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Russian, US officials meet in Vienna for new arms-control talks as treaty nears end

U.S. Special Envoy for Arms Control Marshall Billingslea (The Arms Control Association/Released)

This article was originally published by Radio Free Europe/Radio Liberty and is reprinted with permission.

Russian and U.S. officials have begun a third round of nuclear arms-control talks in the Austrian capital as the end of the 2010 New Strategic Arms Treaty (New START) looms.

The two-day meeting in Vienna is led by U.S. Special Presidential Envoy for Arms Control Marshall Billingslea and Russian Deputy Foreign Minister Sergei Ryabkov.

“The U.S. is prepared for a serious dialogue,” Billingslea tweeted as he arrived.

 

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The two powers are discussing their last remaining nuclear arms-control agreement, New START.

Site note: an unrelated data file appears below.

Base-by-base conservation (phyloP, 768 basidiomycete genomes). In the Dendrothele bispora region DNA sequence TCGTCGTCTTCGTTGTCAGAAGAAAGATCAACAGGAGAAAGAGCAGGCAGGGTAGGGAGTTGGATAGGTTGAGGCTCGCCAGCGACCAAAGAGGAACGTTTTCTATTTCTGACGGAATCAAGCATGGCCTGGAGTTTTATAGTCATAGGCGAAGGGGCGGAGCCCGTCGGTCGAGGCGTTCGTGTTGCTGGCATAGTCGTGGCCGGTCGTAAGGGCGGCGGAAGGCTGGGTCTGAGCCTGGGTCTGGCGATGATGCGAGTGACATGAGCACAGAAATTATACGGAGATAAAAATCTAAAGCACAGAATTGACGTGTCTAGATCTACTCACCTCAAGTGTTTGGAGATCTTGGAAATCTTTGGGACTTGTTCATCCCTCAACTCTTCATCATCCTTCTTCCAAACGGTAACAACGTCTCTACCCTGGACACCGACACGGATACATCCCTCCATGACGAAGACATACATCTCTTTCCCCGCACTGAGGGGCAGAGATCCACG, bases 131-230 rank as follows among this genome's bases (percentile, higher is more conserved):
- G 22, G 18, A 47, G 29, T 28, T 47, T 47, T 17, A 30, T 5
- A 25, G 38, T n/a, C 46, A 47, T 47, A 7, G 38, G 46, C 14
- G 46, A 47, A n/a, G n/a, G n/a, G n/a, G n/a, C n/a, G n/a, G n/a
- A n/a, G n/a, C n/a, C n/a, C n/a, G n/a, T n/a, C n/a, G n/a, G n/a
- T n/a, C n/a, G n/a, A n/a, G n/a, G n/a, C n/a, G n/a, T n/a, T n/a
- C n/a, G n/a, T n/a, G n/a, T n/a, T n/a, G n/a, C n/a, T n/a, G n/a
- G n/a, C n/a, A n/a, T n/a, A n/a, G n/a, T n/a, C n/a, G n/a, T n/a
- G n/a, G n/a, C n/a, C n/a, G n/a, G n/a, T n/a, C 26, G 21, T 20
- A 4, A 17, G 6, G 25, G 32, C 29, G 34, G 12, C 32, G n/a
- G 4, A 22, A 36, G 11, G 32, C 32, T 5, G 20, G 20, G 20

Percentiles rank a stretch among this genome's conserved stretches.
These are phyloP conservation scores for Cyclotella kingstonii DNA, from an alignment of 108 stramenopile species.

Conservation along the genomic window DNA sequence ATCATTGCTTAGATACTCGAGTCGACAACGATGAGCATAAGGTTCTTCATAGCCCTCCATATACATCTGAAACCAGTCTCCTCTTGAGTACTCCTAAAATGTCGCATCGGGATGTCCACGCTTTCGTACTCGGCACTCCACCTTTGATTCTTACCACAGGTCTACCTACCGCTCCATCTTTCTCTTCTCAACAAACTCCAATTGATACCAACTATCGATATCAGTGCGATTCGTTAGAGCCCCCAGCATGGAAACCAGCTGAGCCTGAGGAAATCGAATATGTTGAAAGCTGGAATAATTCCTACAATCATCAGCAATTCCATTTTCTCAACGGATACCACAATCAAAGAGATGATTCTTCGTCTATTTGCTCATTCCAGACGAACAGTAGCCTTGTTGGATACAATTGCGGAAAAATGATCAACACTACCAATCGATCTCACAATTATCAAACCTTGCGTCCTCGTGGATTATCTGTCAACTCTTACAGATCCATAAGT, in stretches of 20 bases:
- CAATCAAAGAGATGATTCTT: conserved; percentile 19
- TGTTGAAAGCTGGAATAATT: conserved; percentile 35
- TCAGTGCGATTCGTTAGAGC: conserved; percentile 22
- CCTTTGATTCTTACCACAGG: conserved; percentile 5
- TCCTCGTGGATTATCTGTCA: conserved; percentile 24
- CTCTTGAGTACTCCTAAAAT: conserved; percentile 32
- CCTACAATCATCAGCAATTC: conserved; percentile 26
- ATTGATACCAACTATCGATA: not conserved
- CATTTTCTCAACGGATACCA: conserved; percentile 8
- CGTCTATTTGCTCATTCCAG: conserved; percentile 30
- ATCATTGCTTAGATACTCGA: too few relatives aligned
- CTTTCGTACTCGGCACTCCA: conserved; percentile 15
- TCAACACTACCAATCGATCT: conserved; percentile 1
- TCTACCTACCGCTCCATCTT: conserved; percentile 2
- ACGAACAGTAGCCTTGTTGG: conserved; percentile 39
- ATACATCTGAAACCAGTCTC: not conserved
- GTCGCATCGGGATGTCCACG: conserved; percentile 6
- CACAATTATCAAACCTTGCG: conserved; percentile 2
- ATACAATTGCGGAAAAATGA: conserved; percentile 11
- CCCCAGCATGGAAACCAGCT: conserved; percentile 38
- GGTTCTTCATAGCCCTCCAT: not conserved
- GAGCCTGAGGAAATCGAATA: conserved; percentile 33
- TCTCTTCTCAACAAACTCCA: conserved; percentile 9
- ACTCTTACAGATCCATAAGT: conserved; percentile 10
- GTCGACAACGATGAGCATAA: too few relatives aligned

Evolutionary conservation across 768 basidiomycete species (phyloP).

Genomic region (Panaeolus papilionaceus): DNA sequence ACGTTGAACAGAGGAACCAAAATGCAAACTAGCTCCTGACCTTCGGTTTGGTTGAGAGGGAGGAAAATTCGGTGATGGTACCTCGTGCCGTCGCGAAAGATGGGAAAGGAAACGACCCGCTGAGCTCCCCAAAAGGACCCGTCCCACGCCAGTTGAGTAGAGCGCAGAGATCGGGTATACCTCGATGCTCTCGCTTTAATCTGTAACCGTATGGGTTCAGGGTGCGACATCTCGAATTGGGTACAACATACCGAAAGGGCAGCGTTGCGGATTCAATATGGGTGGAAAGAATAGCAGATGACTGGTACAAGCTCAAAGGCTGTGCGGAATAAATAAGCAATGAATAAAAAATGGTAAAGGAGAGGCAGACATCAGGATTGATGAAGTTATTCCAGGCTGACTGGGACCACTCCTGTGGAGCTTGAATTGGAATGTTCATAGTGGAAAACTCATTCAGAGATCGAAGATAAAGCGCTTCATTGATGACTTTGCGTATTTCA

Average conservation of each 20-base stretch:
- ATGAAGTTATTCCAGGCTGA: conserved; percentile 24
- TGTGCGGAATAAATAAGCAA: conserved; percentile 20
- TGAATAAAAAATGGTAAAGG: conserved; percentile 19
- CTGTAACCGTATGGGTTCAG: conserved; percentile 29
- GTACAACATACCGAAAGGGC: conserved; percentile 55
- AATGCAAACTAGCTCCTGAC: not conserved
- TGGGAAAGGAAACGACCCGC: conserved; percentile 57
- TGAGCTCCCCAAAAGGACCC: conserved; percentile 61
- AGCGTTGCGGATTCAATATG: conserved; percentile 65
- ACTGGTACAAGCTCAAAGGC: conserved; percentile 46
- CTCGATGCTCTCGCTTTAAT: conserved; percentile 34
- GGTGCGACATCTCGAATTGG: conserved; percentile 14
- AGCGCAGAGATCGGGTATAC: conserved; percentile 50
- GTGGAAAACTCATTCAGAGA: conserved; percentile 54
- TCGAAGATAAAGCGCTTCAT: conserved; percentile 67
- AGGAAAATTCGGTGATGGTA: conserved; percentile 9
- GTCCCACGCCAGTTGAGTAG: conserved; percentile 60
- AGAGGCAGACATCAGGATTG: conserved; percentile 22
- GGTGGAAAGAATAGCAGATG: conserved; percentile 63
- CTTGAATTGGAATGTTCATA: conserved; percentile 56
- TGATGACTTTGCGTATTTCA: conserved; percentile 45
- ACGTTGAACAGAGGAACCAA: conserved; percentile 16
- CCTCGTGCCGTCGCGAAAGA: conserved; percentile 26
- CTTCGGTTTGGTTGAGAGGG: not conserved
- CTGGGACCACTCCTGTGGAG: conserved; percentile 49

The bilateral treaty, which caps the number of deployed long-range nuclear warheads each country can have, expires in February.

The first two rounds of talks between the United States and Russia took place in June and July with no apparent breakthrough on a possible extension of the New START treaty.

The United States has urged China to join the negotiations — a proposal rejected by Beijing.

 

“Open-minded professional dialogue is better than propagandistic rhetoric which prevailed in this area for a long time,” Mikhail Ulyanov, the Russian ambassador to international organizations in Vienna, tweeted.